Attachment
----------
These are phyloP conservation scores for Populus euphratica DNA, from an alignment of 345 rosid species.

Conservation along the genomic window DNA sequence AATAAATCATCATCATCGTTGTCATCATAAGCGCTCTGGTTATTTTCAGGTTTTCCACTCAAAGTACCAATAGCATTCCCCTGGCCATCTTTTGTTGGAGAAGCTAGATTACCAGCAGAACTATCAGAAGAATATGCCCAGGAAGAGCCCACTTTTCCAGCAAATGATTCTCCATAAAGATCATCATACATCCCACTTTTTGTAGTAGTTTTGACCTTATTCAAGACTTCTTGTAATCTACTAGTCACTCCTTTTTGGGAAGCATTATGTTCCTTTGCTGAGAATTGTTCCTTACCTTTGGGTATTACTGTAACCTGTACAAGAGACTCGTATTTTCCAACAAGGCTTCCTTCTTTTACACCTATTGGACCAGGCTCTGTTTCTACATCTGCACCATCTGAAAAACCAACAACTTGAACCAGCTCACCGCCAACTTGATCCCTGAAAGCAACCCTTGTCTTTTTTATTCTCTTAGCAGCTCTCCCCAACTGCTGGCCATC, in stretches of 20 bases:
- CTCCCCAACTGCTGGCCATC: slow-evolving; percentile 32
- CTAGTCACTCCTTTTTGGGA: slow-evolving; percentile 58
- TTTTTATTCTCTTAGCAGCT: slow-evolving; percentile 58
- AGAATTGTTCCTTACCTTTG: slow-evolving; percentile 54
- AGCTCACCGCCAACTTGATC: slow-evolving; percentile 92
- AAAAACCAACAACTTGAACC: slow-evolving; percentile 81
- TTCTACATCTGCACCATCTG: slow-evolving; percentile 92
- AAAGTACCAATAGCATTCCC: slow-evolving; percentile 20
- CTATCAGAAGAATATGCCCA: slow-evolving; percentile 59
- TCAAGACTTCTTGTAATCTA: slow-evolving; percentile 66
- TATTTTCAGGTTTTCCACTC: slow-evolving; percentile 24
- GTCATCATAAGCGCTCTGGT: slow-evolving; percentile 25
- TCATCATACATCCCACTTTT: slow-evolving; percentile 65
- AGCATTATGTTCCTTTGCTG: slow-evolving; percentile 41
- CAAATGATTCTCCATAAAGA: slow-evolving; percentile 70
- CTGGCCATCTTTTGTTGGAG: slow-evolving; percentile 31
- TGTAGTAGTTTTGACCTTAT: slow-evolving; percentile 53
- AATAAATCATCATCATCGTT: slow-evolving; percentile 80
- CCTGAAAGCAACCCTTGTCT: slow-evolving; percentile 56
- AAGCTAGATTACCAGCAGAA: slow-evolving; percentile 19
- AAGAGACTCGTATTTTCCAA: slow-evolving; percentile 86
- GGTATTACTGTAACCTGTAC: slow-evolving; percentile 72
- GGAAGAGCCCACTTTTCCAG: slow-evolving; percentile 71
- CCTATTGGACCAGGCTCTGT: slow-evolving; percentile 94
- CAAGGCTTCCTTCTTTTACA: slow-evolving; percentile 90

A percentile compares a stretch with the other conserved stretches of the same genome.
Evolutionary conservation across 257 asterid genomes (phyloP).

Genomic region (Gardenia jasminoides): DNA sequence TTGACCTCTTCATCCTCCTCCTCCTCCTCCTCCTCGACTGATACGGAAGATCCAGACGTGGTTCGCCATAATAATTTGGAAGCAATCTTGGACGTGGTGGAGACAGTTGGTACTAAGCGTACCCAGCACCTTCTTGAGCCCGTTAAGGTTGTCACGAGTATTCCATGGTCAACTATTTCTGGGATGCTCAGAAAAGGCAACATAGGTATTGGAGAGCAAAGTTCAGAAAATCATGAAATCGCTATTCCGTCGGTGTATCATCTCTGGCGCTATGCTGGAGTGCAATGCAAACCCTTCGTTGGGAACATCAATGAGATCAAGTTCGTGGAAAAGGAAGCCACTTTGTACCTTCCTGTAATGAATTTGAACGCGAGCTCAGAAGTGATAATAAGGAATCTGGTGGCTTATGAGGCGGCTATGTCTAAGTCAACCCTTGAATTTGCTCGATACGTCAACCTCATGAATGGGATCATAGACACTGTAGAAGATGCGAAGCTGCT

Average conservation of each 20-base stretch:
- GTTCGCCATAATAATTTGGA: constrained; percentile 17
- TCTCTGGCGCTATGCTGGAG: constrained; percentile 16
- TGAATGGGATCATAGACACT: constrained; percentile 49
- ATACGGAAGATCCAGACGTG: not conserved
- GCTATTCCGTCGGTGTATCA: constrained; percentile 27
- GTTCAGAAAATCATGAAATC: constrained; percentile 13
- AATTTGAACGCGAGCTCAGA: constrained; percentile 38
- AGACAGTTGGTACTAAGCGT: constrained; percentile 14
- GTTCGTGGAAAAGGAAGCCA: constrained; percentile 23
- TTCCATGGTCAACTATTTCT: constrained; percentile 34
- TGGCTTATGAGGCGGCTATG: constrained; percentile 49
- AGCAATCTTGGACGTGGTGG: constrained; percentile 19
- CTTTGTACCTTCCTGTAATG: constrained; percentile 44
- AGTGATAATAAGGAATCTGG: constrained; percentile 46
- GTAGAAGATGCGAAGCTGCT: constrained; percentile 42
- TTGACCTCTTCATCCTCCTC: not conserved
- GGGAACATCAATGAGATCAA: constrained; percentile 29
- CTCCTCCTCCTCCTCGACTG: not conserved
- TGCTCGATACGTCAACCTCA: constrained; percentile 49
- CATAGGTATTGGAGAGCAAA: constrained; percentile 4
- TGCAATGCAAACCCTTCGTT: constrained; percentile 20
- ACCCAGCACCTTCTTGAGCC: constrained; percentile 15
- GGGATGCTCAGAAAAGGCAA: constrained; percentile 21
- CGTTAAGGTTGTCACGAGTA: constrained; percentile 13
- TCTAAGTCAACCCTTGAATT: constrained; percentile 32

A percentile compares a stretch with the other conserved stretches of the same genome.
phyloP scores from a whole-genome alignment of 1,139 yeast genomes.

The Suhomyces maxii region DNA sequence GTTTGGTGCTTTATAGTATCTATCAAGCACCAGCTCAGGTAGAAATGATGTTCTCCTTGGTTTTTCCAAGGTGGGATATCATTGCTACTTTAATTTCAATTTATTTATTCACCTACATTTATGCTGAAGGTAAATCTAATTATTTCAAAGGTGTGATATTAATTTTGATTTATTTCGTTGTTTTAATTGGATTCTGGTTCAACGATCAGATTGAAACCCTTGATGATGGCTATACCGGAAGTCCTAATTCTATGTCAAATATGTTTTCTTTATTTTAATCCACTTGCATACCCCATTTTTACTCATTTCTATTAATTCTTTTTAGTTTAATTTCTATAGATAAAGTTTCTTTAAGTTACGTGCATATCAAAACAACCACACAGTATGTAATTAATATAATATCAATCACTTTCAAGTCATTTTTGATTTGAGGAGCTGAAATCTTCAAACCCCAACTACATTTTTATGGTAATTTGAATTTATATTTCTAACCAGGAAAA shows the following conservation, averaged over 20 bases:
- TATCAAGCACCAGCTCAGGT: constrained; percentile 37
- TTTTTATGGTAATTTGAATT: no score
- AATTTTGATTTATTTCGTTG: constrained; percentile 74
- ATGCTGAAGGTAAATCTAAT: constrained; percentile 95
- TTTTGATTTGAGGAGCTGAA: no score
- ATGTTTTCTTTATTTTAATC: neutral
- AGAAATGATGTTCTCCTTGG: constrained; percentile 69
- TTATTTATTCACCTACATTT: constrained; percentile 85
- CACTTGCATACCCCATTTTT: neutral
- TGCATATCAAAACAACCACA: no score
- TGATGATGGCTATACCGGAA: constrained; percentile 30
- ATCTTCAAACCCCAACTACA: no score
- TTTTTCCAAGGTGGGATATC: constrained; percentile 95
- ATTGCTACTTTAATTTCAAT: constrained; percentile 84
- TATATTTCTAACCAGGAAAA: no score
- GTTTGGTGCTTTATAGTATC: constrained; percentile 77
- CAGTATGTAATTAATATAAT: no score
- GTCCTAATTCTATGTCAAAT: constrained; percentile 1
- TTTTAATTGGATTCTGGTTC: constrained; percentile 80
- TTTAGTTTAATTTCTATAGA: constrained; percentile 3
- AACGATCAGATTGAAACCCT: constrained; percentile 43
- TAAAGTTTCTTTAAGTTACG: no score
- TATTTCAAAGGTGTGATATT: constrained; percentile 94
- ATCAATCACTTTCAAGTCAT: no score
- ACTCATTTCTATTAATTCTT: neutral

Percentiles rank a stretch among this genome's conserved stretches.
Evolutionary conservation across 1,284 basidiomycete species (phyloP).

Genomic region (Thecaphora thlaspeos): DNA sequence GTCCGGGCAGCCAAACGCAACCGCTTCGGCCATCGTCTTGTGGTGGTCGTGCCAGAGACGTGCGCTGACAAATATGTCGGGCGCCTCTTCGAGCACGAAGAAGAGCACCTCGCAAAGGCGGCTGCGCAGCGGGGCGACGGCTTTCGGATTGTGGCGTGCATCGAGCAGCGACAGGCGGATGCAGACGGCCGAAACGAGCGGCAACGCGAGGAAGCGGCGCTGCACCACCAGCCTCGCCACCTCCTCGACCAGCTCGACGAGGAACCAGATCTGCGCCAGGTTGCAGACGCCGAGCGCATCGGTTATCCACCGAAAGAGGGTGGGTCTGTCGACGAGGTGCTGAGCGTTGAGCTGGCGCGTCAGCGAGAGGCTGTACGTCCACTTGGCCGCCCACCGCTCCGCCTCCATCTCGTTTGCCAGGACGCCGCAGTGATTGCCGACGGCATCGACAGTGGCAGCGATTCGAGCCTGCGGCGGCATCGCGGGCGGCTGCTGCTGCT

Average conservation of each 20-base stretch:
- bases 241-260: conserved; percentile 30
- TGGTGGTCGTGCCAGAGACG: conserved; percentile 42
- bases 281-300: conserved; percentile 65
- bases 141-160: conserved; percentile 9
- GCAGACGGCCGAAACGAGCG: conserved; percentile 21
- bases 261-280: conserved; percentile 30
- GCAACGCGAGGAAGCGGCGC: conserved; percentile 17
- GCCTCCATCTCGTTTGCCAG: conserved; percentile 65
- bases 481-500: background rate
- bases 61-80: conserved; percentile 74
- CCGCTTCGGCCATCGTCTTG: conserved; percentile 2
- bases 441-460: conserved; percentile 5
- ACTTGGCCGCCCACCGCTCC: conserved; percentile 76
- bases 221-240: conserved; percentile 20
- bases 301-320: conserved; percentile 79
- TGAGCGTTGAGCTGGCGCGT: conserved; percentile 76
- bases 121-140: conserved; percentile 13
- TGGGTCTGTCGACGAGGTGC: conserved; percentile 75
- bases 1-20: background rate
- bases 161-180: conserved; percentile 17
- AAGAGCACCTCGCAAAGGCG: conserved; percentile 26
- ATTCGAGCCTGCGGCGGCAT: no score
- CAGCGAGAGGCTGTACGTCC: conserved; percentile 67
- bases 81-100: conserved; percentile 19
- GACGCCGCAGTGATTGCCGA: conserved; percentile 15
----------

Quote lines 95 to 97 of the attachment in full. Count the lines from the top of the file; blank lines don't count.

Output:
- GCAACGCGAGGAAGCGGCGC: conserved; percentile 17
- GCCTCCATCTCGTTTGCCAG: conserved; percentile 65
- bases 481-500: background rate